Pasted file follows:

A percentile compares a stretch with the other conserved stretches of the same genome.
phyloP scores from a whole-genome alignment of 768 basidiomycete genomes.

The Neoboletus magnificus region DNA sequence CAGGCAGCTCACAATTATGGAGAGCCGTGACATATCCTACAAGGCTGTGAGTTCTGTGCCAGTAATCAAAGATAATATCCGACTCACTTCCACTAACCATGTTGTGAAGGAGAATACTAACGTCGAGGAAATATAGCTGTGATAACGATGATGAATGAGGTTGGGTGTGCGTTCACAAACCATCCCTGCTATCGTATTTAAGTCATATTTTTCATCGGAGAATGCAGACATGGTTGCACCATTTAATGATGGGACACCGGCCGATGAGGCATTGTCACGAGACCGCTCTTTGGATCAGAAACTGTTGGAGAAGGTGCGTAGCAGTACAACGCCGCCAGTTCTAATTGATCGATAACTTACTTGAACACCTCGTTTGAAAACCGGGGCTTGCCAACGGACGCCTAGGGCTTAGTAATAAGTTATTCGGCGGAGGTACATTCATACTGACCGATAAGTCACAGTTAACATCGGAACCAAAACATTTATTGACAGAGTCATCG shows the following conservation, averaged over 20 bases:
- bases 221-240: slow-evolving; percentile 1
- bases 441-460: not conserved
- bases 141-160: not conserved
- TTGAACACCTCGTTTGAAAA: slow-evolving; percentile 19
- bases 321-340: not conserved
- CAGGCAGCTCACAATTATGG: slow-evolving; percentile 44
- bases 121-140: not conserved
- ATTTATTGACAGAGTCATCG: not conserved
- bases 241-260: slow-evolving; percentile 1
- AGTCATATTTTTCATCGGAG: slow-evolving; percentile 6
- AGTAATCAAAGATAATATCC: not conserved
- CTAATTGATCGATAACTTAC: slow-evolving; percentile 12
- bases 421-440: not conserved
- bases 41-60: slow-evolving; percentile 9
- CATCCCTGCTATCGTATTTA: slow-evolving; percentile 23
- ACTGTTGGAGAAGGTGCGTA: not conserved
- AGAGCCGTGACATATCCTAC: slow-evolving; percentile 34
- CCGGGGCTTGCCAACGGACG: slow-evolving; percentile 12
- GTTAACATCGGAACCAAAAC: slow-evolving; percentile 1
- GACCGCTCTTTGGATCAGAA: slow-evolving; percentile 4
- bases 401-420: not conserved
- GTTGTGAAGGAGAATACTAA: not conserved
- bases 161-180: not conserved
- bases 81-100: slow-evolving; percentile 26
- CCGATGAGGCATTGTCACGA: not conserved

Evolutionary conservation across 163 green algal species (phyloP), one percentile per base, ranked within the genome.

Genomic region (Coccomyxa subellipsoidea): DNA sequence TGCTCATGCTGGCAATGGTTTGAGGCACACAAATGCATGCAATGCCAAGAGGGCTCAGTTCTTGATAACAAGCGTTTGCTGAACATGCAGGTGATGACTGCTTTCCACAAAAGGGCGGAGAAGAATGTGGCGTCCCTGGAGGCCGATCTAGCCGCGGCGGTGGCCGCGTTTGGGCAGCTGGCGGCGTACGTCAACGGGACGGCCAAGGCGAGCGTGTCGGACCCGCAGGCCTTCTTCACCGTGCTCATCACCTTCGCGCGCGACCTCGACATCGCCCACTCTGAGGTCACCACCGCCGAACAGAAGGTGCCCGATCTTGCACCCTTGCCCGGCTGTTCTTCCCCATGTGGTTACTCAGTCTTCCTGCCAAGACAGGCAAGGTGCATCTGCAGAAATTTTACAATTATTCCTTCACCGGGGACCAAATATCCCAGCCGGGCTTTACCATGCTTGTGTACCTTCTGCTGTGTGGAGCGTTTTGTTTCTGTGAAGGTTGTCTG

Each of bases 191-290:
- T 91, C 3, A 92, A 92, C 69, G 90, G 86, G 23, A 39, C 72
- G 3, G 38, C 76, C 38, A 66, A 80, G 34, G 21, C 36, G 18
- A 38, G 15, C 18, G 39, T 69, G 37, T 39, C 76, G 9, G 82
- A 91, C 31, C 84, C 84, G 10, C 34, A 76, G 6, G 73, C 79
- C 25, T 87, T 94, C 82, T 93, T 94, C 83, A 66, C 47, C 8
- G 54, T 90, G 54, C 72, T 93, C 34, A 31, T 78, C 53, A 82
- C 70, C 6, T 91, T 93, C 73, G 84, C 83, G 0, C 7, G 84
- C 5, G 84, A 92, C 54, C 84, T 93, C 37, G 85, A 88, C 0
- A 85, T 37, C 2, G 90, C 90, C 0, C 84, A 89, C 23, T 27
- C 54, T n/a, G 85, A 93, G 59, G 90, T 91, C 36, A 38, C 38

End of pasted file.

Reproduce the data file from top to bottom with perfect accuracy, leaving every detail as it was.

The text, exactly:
A percentile compares a stretch with the other conserved stretches of the same genome.
phyloP scores from a whole-genome alignment of 768 basidiomycete genomes.

The Neoboletus magnificus region DNA sequence CAGGCAGCTCACAATTATGGAGAGCCGTGACATATCCTACAAGGCTGTGAGTTCTGTGCCAGTAATCAAAGATAATATCCGACTCACTTCCACTAACCATGTTGTGAAGGAGAATACTAACGTCGAGGAAATATAGCTGTGATAACGATGATGAATGAGGTTGGGTGTGCGTTCACAAACCATCCCTGCTATCGTATTTAAGTCATATTTTTCATCGGAGAATGCAGACATGGTTGCACCATTTAATGATGGGACACCGGCCGATGAGGCATTGTCACGAGACCGCTCTTTGGATCAGAAACTGTTGGAGAAGGTGCGTAGCAGTACAACGCCGCCAGTTCTAATTGATCGATAACTTACTTGAACACCTCGTTTGAAAACCGGGGCTTGCCAACGGACGCCTAGGGCTTAGTAATAAGTTATTCGGCGGAGGTACATTCATACTGACCGATAAGTCACAGTTAACATCGGAACCAAAACATTTATTGACAGAGTCATCG shows the following conservation, averaged over 20 bases:
- bases 221-240: slow-evolving; percentile 1
- bases 441-460: not conserved
- bases 141-160: not conserved
- TTGAACACCTCGTTTGAAAA: slow-evolving; percentile 19
- bases 321-340: not conserved
- CAGGCAGCTCACAATTATGG: slow-evolving; percentile 44
- bases 121-140: not conserved
- ATTTATTGACAGAGTCATCG: not conserved
- bases 241-260: slow-evolving; percentile 1
- AGTCATATTTTTCATCGGAG: slow-evolving; percentile 6
- AGTAATCAAAGATAATATCC: not conserved
- CTAATTGATCGATAACTTAC: slow-evolving; percentile 12
- bases 421-440: not conserved
- bases 41-60: slow-evolving; percentile 9
- CATCCCTGCTATCGTATTTA: slow-evolving; percentile 23
- ACTGTTGGAGAAGGTGCGTA: not conserved
- AGAGCCGTGACATATCCTAC: slow-evolving; percentile 34
- CCGGGGCTTGCCAACGGACG: slow-evolving; percentile 12
- GTTAACATCGGAACCAAAAC: slow-evolving; percentile 1
- GACCGCTCTTTGGATCAGAA: slow-evolving; percentile 4
- bases 401-420: not conserved
- GTTGTGAAGGAGAATACTAA: not conserved
- bases 161-180: not conserved
- bases 81-100: slow-evolving; percentile 26
- CCGATGAGGCATTGTCACGA: not conserved

Evolutionary conservation across 163 green algal species (phyloP), one percentile per base, ranked within the genome.

Genomic region (Coccomyxa subellipsoidea): DNA sequence TGCTCATGCTGGCAATGGTTTGAGGCACACAAATGCATGCAATGCCAAGAGGGCTCAGTTCTTGATAACAAGCGTTTGCTGAACATGCAGGTGATGACTGCTTTCCACAAAAGGGCGGAGAAGAATGTGGCGTCCCTGGAGGCCGATCTAGCCGCGGCGGTGGCCGCGTTTGGGCAGCTGGCGGCGTACGTCAACGGGACGGCCAAGGCGAGCGTGTCGGACCCGCAGGCCTTCTTCACCGTGCTCATCACCTTCGCGCGCGACCTCGACATCGCCCACTCTGAGGTCACCACCGCCGAACAGAAGGTGCCCGATCTTGCACCCTTGCCCGGCTGTTCTTCCCCATGTGGTTACTCAGTCTTCCTGCCAAGACAGGCAAGGTGCATCTGCAGAAATTTTACAATTATTCCTTCACCGGGGACCAAATATCCCAGCCGGGCTTTACCATGCTTGTGTACCTTCTGCTGTGTGGAGCGTTTTGTTTCTGTGAAGGTTGTCTG

Each of bases 191-290:
- T 91, C 3, A 92, A 92, C 69, G 90, G 86, G 23, A 39, C 72
- G 3, G 38, C 76, C 38, A 66, A 80, G 34, G 21, C 36, G 18
- A 38, G 15, C 18, G 39, T 69, G 37, T 39, C 76, G 9, G 82
- A 91, C 31, C 84, C 84, G 10, C 34, A 76, G 6, G 73, C 79
- C 25, T 87, T 94, C 82, T 93, T 94, C 83, A 66, C 47, C 8
- G 54, T 90, G 54, C 72, T 93, C 34, A 31, T 78, C 53, A 82
- C 70, C 6, T 91, T 93, C 73, G 84, C 83, G 0, C 7, G 84
- C 5, G 84, A 92, C 54, C 84, T 93, C 37, G 85, A 88, C 0
- A 85, T 37, C 2, G 90, C 90, C 0, C 84, A 89, C 23, T 27
- C 54, T n/a, G 85, A 93, G 59, G 90, T 91, C 36, A 38, C 38